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Medical News & Perspectives
October 8, 2008

Patients With Atrial Fibrillation Often Receive Improper Levels of Warfarin

JAMA. 2008;300(14):1640. doi:10.1001/jama.300.14.1640

Canadian researchers concluded that anticoagulation therapy remains woefully underused for the prevention of ischemic stroke in high-risk patients with atrial fibrillation.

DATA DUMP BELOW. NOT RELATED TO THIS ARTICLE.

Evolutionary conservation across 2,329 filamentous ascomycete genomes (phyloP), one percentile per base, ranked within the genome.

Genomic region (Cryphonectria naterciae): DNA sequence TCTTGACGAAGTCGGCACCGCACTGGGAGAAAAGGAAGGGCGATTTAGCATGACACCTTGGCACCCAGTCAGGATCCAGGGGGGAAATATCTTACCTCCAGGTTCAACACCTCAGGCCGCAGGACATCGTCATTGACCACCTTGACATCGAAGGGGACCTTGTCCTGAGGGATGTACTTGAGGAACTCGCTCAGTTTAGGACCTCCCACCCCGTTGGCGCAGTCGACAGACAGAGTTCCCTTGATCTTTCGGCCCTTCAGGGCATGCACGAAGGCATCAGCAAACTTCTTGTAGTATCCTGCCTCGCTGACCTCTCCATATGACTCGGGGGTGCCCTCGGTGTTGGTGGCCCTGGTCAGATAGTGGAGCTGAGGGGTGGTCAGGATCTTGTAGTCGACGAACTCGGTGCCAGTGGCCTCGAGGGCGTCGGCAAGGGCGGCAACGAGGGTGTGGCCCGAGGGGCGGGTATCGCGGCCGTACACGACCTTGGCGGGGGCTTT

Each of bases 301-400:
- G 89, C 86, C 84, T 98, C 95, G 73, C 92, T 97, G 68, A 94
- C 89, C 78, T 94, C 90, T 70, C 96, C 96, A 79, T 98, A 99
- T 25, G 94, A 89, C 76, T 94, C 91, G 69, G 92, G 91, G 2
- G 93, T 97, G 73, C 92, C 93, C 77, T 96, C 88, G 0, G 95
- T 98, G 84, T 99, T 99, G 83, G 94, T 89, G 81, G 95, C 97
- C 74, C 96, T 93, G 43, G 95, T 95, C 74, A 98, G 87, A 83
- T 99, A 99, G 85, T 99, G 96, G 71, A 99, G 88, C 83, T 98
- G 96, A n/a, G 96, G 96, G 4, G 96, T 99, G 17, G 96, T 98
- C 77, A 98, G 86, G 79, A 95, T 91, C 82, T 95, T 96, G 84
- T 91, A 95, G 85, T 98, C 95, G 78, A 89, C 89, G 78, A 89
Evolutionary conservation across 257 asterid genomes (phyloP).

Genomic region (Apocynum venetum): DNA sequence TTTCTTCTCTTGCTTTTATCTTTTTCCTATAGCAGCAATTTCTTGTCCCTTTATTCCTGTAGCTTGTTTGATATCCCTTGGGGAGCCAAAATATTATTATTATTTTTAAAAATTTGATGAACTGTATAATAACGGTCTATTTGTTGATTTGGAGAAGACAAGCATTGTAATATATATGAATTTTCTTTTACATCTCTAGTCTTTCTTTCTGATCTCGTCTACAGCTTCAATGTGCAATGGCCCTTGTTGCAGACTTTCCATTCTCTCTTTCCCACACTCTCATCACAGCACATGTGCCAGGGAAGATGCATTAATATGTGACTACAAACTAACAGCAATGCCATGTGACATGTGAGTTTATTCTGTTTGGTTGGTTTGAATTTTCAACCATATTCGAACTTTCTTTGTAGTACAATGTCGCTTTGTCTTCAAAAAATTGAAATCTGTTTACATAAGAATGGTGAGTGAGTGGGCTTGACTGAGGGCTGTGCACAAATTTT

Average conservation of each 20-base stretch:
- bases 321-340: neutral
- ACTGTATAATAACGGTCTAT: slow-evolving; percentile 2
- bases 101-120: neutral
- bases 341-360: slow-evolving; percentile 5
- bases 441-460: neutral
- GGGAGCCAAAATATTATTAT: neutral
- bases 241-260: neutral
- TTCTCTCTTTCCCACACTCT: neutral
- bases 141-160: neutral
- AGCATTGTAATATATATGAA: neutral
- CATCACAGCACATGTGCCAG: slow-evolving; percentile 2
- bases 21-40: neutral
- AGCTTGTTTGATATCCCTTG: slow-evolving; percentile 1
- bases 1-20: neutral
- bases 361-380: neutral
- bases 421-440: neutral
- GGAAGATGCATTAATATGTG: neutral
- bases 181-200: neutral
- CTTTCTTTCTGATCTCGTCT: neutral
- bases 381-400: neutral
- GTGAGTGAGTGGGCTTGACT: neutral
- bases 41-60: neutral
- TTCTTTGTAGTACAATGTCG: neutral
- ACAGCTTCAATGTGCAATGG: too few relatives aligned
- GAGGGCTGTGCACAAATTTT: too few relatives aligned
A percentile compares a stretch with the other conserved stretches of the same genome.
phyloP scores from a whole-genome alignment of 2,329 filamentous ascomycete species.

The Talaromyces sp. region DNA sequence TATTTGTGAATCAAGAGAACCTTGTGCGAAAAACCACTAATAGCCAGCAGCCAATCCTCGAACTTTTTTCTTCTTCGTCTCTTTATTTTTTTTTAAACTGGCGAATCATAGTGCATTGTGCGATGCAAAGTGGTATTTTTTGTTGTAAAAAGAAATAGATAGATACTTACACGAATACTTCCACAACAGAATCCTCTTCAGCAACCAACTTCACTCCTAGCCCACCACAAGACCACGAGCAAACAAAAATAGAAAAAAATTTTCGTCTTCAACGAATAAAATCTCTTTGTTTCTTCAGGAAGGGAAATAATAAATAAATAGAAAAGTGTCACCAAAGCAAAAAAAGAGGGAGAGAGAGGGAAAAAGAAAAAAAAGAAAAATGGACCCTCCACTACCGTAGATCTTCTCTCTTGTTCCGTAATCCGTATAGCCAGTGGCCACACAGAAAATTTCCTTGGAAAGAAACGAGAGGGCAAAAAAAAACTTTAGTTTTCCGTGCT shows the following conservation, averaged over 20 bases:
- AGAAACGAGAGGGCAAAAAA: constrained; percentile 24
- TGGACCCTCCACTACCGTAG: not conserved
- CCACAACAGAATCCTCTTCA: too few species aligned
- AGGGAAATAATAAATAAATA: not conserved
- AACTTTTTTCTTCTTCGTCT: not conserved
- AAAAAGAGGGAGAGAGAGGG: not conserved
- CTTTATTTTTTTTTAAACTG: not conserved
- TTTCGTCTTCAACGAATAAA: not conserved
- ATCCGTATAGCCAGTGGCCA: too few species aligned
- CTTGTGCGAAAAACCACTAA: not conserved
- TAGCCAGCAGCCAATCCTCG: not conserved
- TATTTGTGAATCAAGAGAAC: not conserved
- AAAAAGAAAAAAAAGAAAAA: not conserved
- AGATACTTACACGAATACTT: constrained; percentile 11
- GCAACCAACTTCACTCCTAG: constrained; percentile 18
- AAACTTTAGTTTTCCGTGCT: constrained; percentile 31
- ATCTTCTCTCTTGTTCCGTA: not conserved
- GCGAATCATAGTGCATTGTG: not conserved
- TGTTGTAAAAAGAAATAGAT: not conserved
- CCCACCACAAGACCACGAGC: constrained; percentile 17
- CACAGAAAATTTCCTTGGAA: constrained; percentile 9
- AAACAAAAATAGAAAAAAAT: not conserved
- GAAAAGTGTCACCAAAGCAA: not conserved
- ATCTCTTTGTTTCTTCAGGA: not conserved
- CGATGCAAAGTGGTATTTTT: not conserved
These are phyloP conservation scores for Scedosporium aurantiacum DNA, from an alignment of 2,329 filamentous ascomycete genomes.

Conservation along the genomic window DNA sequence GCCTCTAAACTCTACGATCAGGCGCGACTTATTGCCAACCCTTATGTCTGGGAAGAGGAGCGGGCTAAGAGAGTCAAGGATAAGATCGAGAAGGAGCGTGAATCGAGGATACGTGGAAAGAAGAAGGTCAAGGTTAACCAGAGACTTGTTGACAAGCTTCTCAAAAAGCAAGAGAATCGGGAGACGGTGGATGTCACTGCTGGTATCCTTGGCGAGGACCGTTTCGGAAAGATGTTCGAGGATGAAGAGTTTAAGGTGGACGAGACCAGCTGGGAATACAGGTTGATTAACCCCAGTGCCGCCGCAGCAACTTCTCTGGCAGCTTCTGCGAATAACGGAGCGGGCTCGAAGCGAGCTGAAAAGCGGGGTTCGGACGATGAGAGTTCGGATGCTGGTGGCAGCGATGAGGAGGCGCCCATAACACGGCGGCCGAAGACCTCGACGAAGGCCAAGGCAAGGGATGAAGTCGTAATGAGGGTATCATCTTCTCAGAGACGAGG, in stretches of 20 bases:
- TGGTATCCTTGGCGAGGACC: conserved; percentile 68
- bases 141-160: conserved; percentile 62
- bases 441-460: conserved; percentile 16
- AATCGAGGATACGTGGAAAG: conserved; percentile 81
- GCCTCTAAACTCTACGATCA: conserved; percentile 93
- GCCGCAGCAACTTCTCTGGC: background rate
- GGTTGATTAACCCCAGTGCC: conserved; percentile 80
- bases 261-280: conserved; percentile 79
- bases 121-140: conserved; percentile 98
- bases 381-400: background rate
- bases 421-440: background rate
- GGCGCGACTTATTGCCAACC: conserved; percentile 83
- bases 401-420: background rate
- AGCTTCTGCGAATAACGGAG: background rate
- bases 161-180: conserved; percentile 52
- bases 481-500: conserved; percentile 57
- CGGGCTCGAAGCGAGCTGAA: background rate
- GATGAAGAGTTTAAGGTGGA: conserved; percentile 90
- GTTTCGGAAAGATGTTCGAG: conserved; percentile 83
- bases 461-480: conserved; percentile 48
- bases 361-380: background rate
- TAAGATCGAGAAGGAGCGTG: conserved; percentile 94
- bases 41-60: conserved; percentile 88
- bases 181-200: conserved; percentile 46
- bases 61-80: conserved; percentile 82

The study was funded by the Canadian Stroke Network and conducted at the nonprofit Institute for Clinical Evaluative Science (ICES) in Toronto, Ontario. It found that of patients from a hospital-based stroke registry who were known to have atrial fibrillation (and who also were considered at high risk for developing stroke) who then experienced a first-time ischemic stroke, 90% were receiving no warfarin therapy or had been taking subtherapeutic doses of the anticoagulant (Gladstone DJ et al. Stroke. doi:10.1161/STROKEAHA.108.516344 [published online ahead of print August 28, 2008]). The rate of ischemic stroke among all patients with atrial fibrillation is about 4.5% (the researchers said the rate would be much higher in their study population); warfarin lowers the rate to about 1.4%.

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